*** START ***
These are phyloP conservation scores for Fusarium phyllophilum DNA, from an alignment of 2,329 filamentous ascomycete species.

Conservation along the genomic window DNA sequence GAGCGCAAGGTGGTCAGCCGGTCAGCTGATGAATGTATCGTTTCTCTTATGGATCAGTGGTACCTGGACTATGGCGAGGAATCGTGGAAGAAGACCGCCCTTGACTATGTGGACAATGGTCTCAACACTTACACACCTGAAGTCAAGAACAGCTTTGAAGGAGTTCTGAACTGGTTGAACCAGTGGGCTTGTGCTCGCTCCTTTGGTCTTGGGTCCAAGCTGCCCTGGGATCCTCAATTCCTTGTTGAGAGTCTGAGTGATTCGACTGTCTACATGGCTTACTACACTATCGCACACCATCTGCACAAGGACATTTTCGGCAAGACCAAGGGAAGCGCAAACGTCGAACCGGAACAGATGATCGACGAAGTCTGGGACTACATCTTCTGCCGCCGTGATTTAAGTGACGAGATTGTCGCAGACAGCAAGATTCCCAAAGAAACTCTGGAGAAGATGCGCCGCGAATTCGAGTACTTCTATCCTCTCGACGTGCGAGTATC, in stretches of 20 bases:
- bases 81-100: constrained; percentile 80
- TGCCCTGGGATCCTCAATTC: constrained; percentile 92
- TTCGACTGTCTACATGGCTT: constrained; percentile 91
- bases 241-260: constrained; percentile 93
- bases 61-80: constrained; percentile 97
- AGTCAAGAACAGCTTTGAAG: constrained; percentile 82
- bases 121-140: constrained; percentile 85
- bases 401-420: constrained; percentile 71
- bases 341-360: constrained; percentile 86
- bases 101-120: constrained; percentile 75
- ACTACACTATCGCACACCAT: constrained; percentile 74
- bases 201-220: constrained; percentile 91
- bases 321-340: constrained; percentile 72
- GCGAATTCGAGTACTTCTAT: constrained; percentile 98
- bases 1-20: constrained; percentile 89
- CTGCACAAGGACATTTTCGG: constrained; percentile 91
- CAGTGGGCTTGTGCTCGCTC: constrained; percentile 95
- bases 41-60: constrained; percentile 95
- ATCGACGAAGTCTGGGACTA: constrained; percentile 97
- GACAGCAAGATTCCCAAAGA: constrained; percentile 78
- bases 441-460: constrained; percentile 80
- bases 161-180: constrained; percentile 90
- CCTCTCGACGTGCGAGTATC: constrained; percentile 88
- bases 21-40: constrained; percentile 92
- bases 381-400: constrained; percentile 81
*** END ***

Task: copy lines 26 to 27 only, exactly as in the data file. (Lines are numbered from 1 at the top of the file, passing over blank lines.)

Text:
- bases 21-40: constrained; percentile 92
- bases 381-400: constrained; percentile 81